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Lemon Balm Facts

By Kit Arbuckle ; Updated September 21, 2017

Melissa officinalis is a member of the mint family and native to the Mediterranean region and central Europe. Commonly known as lemon balm because of its lemon scent and flavor, the perennial attracts bees. It also inherited bees' Latin name, Melissa.


Melissa was used by the Greeks and Romans for medicine as far back as 2,000 years ago. Later uses included treatment for wounds, influenza, anxiety, toothache and pregnancy sickness.


Lemon balm has small, indistinct white to yellow flowers that bloom from early summer through early fall. Medium green, golden or variegated foliage grows into a mounded form 2 to 4 feet high by 2 feet wide.


Lemon balm propagates easily from seed and self-sows. It also spreads through its roots. Golden and variegated varieties only grow from cuttings.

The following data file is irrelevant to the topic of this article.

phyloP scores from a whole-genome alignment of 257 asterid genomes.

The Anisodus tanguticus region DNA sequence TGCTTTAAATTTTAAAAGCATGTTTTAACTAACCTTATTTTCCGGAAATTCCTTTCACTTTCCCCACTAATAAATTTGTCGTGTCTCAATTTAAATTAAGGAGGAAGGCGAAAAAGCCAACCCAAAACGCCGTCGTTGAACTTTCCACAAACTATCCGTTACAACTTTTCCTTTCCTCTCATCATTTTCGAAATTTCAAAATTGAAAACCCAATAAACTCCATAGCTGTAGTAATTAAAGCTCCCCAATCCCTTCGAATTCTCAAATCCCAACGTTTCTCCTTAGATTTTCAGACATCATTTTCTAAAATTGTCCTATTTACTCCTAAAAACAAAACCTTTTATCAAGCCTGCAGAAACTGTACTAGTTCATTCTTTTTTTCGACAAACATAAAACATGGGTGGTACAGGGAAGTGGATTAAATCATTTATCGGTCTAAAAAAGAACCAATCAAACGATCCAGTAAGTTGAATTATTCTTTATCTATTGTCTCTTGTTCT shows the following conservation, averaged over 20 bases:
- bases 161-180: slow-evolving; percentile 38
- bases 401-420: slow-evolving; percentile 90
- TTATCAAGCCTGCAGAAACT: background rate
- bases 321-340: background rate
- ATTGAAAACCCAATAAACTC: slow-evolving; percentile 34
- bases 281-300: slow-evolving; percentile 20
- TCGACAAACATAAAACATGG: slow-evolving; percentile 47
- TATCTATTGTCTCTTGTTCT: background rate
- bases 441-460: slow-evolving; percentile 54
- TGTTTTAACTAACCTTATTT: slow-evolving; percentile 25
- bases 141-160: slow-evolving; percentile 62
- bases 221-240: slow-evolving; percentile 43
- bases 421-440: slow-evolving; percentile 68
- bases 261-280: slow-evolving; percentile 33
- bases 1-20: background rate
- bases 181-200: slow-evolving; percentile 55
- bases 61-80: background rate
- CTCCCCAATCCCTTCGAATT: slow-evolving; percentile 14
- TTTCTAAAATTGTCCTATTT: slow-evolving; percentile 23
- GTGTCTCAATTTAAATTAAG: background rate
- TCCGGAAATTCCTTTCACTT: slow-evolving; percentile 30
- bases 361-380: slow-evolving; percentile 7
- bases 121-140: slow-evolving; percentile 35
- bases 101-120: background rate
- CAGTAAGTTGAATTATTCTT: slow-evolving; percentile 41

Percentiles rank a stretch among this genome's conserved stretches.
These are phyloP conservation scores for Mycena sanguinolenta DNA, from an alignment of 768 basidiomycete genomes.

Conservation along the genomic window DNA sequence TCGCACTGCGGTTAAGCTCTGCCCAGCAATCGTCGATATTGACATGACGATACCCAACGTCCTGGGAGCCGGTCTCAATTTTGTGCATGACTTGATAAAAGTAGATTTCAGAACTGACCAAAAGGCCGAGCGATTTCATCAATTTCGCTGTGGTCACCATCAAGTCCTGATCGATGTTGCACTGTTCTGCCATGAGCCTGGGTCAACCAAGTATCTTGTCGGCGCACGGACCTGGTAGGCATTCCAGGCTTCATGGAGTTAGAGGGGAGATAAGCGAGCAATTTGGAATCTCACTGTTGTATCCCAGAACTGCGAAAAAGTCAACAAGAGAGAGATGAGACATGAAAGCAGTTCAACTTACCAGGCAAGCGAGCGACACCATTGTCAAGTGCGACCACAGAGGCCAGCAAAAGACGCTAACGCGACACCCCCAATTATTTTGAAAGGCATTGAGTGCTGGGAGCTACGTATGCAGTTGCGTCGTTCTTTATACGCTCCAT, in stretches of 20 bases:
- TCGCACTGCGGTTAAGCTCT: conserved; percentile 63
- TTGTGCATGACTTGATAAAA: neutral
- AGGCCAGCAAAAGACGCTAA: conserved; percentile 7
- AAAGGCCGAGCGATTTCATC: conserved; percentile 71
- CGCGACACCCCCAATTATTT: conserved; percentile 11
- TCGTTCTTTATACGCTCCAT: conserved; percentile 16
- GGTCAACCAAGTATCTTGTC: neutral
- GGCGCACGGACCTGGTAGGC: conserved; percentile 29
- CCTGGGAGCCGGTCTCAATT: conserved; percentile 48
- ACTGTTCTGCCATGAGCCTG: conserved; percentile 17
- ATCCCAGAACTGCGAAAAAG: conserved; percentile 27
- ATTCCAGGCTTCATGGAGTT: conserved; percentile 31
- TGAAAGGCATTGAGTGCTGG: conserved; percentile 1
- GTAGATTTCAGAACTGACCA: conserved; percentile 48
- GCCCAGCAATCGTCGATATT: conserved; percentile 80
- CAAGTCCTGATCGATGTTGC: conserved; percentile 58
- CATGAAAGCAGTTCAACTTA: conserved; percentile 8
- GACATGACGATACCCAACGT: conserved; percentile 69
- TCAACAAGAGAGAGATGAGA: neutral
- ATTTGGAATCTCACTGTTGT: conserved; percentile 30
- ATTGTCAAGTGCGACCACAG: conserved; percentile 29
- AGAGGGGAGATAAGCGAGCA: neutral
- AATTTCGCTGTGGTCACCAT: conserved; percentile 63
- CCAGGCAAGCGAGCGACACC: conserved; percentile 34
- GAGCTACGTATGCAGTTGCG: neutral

Lemon balm requires full sun to partial shade. Once established, it tolerates almost any soil but performs best in soil that is fertile, moist and well-drained. Lemon balm grows in zones 3 to 7.


A popular culinary herb, Melissa added to tea, cheese, vinegar, olive oil and fish imparts a subtle lemon flavor and aroma. The essential oil, used in aromatherapy, treats insomnia, depression and nervous conditions. According to the Beth Israel Deaconess Medical Center at Harvard, scientific studies show its effectiveness in treating herpes and as a potential sedative.


About the Author


Kit Arbuckle is a freelance writer specializing in topics such as health, alternative medicine, beauty, senior care, pets and landscaping. She has training in landscaping and a certification in medicinal herbs from a botanical sanctuary.